22. Memorandum From the Joint Chiefs of Staff to Secretary of Defense McNamara 1



  • Alternative US Courses of Action in Korea Under Certain Contingencies (U)
In view of the possibility of a coup d’etat in the Republic of Korea (ROK) and its impact on the operational control of the Korean Armed Forces exercised by the United States through the Commander in Chief, United Nations Command (CINCUNC), the Joint Chiefs of Staff have given consideration to appropriate courses of action available to CINCUNC.
The Joint Chiefs of Staff consider that the success of a coup may well be determined in the course of a few hours and that decisions as to the release of ROK troops and the nature of US involvement may have to be made by CINCUNC on short notice. CINCUNC should be provided appropriate guidance concerning approved courses of action available to him.
After considering the factors affecting the stability of the ROK Government and the nature of US involvement discussed in Appendix B hereto,2 the Joint Chiefs of Staff have concluded that:
An attempted coup d’etat in the ROK is possible. The most likely source of successful action to unseat the present regime is the military.
A successful procommunist coup is unlikely due to the presence of strong United Nations and South Korean Armed Forces, effective internal security, and the anticommunist orientation of the people.
The Joint Chiefs of Staff recommend that:
The following alternative courses of action be approved and coordinated with the Secretary of State: [Page 48]
The US forces remain neutral in any power struggle by noncommunist factions, strive to avoid bloodshed, and maintain responsiveness within the ROK Armed Forces to the United Nations Command.
Through the Military Assistance Program, continue current US support for pro-Western ROK Armed Forces and Government. Through the country team, support the Ambassador, as appropriate, to accelerate social and economic reforms and to eliminate corruption and illegal measures.
In the event of a coup or uprising instigated by communist or other anti-US elements, the United States support the recognized government and/or those elements of the ROK Armed Forces who are unquestionably pro-US.
In the event that the recognized government of the ROK requests release of ROK troops to suppress a coup or uprising, CINCUNC should comply provided it does not, in his judgment, unduly weaken his over-all military posture in Korea.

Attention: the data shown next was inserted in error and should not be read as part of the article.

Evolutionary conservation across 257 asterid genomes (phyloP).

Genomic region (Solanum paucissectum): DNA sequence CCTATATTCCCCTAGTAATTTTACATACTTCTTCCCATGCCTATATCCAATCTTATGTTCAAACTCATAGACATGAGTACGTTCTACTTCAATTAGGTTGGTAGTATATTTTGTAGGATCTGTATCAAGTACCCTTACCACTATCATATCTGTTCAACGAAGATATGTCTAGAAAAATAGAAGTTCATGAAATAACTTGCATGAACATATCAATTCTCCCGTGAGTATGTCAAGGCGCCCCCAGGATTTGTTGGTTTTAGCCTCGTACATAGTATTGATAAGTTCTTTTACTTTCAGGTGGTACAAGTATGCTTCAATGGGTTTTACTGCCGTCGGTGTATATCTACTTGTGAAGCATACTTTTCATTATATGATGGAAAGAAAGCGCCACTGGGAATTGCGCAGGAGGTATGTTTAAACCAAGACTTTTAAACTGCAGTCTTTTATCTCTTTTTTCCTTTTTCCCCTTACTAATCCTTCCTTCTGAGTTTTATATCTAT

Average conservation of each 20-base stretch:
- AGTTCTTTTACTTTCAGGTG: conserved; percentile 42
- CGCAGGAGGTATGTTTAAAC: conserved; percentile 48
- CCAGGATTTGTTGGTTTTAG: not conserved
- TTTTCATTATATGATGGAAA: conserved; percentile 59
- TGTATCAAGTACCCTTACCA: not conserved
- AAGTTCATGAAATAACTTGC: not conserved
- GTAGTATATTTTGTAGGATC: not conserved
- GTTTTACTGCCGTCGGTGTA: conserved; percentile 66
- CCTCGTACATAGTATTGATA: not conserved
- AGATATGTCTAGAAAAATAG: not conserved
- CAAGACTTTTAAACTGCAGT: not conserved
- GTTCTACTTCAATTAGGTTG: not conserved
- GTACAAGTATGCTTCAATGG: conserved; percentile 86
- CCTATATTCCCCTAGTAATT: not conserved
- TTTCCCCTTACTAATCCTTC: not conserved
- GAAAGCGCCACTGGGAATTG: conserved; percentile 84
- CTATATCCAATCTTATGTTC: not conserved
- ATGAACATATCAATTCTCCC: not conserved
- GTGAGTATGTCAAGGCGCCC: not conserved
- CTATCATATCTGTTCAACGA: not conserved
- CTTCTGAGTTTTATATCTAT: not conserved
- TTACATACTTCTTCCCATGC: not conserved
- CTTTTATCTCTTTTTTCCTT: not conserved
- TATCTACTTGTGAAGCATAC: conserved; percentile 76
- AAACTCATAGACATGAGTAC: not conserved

On the other hand, should anti-Government leaders, even though pro-US and anticommunist, request release of ROK troops from CINCUNC control to aid in the overthrow of the ROK Government, the proposal will be referred to the Joint Chiefs of Staff.
If necessary, CINCUNC as COMUS, Korea, in concert with the country team, should temporarily suspend POL and other items of the Military Assistance Program as the situation warrants.
In carrying out any of the above courses of action, US support must not include the involvement of US military action without prior approval of the Joint Chiefs of Staff, except as authorized by CINCPAC OPLAN 85–63 which has been approved by the Joint Chiefs of Staff.3
Approved US military action in support of US unilateral policy should be carried out under COMUS, Korea.
A memorandum substantially as contained in Appendix A hereto be forwarded to the Secretary of State.4
For the Joint Chiefs of Staff:
Earle G. Wheeler 5

Joint Chiefs of Staff
  1. Source: Washington National Records Center, RG 330, OSD/OASD/ISA Files: FRC 68 A 4023, 381 Korea. Top Secret.
  2. Appendix B, “Korean Coup Analysis,” discussed the widespread social discontent and political dissent pervading Korea stemming from economic adversity and political instability. A particular threat to the ROK Government noted in the analysis was Pak’s continued support of Kim Chong-il, whose return from exile had the potential to “divide the military leaders and seriously jeopardize the stability of the regime.”
  3. Appendix B explains that “CINCPAC OPLAN No. 85–63 provides for US military operations under COMUS, Korea, as a last resort, in concert with ROK forces to prevent seizure of the ROK Government in the event a coup were to be instigated by communists.”
  4. Appendix A, “Alternative U.S. Courses of Action in Korea Under Certain Contingencies,” attached but not printed. William Bundy, who received a copy for review and comment, raised two objections to JCS recommendations 5 and 6 of this memorandum. Bundy believed CINCUNC and the Ambassador should retain authority to release ROK troops without channeling the request through the JCS, and he noted that, since Korea had its own refinery, a suspension of POL would be ineffective as a means to exert pressure on the ROK Government in the event of a crisis. (Letter from Bundy to Solbert, November 20; Washington National Records Center, RG 330,OSD/OASD/ISA Files: FRC 68 A 4023, 381 Korea) McNamara, the Department of State, and the Embassy in Seoul approved the proposal with slight modifications on July 1, 1965. (Memorandum from McNamara to the Chairman of the Joint Chiefs of Staff, July 1, 1965; ibid.: FRC 70 A 5127, 381 Korea)
  5. Printed from a copy that indicates Wheeler signed the original.